Also, regional airline workers comprise a substantial portion of the overall "airline" and are only compensated for their input based on a commodity-type valuation of their services and, aside from keeping their jobs, do not share in the overall financial success of the enterprise. This, fundamentally, is unjust and unsustainable over the long term.

And dont forget what they told mainline employees years ago . . .

"Regional jets will allow us to inrease feed to the hubs from smaller cities and develop new markets resulting in mainline growth."

AM

01.27.2011 | Unregistered CommenterAM

Clearly you have very little knowledge of what unions do for flight attendants or what flight attendants have given to the airlines. We gave up over 30% of our pay to SAVE the airline while United planned over $700 million in BONUSES to MANAGEMENT during the bankruptcy at United. It was AFA that stopped the $700 million in bonuses and got it reduced to approximately $120 million. Flight attendants also gave up their pensions to SAVE the airline while our CEO was raking in over $40 million a year. It is Flight Attendants and Pilots who have EARNED a raise in this economy. United posted a $210 million dollar profit for 2010 which probably could have been remarkably more if the bonuses showered on management were cut. It's true, we may never have a new contract, we may never make more money but bottom line is, do you really think that's ok? Would you expect your work force to be happier, kinder, more flexible, willing to work longer hours, less sleep, more time away from home, would you expect more and more from them and never give them a raise? But in fact CUT their pay? You, my friend, are the archaic and unrealistic one, not us.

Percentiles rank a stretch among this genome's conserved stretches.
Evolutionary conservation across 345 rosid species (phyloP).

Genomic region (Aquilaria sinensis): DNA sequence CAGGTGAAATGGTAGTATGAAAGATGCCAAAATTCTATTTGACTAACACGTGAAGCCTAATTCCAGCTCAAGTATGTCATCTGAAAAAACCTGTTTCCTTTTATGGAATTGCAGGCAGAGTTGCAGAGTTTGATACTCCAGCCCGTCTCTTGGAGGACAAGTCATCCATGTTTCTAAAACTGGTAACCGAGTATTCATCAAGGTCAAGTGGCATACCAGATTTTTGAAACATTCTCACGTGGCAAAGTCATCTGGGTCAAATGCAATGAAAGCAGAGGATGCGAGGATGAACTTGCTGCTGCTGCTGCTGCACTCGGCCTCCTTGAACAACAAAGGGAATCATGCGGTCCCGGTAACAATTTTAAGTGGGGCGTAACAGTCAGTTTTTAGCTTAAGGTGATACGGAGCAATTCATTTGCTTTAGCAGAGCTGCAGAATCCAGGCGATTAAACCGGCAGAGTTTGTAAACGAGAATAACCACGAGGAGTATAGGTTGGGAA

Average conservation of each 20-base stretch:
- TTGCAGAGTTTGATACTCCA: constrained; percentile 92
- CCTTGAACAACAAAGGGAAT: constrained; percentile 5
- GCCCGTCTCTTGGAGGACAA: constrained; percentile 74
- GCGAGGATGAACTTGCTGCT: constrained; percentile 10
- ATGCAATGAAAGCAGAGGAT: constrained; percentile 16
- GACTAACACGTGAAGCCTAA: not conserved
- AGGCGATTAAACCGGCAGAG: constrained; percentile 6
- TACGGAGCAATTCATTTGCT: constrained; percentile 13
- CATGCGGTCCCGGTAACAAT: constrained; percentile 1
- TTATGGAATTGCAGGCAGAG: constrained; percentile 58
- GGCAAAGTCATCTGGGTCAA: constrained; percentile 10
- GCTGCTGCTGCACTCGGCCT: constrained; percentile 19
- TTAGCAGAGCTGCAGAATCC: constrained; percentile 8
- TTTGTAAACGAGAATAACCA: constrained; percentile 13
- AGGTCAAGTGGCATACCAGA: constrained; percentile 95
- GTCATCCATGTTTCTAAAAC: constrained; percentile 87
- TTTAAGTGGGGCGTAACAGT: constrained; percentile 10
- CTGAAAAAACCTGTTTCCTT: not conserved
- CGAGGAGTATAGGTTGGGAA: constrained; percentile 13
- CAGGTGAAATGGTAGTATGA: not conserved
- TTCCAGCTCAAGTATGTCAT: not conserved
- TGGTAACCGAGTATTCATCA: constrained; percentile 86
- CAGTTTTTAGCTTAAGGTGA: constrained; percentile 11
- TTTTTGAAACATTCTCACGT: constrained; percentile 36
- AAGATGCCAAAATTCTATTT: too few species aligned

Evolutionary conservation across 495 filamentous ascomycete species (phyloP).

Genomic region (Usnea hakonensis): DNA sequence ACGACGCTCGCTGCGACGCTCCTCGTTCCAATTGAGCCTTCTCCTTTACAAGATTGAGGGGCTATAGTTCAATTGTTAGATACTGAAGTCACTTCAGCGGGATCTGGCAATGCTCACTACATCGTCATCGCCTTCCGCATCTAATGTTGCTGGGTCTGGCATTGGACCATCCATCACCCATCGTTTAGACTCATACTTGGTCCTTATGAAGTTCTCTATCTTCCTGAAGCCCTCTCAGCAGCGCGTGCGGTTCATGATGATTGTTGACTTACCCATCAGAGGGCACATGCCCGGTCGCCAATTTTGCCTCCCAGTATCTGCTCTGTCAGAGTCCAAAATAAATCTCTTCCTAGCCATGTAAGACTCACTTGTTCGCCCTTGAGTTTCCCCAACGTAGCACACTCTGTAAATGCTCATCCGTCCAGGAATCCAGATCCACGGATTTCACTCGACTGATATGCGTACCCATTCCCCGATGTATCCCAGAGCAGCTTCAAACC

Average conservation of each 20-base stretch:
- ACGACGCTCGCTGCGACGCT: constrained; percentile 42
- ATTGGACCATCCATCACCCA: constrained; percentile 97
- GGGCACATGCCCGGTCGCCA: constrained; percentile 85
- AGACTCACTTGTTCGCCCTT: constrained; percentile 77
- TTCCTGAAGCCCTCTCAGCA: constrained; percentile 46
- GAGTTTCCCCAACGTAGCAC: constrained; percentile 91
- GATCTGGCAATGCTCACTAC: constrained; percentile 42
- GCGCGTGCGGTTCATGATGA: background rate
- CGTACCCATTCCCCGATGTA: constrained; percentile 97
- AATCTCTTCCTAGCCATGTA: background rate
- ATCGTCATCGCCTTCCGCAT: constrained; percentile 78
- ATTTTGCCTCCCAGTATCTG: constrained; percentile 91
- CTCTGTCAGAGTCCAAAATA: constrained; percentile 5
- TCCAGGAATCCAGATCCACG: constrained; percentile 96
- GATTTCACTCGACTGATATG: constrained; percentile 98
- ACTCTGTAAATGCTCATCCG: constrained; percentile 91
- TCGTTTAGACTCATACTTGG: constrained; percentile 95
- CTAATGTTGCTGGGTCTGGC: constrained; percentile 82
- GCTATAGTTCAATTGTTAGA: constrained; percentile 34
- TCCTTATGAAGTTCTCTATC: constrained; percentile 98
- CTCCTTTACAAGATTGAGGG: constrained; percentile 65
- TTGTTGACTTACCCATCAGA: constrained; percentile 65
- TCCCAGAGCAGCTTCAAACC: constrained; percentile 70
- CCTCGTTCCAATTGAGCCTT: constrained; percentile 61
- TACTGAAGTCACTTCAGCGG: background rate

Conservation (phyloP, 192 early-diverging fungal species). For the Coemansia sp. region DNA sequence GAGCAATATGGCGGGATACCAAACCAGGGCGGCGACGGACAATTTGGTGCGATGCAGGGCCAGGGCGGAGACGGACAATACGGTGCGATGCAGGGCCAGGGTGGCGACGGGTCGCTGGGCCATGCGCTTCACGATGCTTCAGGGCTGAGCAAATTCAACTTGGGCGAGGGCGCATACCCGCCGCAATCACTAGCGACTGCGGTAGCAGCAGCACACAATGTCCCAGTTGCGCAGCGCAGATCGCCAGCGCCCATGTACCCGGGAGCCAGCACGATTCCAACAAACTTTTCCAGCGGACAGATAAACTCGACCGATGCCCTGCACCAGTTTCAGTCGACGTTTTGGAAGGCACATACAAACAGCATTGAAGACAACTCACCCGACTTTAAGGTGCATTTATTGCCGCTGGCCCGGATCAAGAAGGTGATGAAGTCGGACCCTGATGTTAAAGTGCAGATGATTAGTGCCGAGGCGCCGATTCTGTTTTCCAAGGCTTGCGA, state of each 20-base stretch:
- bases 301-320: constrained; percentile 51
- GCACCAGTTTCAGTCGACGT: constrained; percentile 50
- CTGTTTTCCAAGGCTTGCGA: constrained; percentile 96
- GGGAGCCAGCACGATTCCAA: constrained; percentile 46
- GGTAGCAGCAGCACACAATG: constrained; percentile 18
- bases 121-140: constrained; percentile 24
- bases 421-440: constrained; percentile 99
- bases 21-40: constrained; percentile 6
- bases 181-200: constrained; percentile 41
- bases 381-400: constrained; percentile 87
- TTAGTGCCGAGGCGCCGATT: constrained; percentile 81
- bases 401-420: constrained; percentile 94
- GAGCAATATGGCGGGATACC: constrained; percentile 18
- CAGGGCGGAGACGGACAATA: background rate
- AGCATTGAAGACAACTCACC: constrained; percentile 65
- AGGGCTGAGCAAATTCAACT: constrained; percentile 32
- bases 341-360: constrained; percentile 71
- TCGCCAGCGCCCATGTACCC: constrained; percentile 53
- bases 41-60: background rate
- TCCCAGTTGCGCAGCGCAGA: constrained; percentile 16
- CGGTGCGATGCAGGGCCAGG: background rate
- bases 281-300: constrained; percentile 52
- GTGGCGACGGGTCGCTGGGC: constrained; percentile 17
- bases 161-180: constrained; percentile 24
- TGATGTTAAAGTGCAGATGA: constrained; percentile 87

01.28.2011 | Unregistered CommenterFlight Attendant

Articles like this are very misleading. Is very clear that you are anti-union. Nowhere do you mention that stocks, raises, etc that manangment has awarded themselves based on what they could extract from the Flight Attendants. Working 16hours days up to 18 hours is not healthy. You mention that productivity is the norm these days, well have you sit down to think that maybe what unions are trying to protect with work rules is the health of those flight attendants?

01.28.2011 | Unregistered CommenterCarlos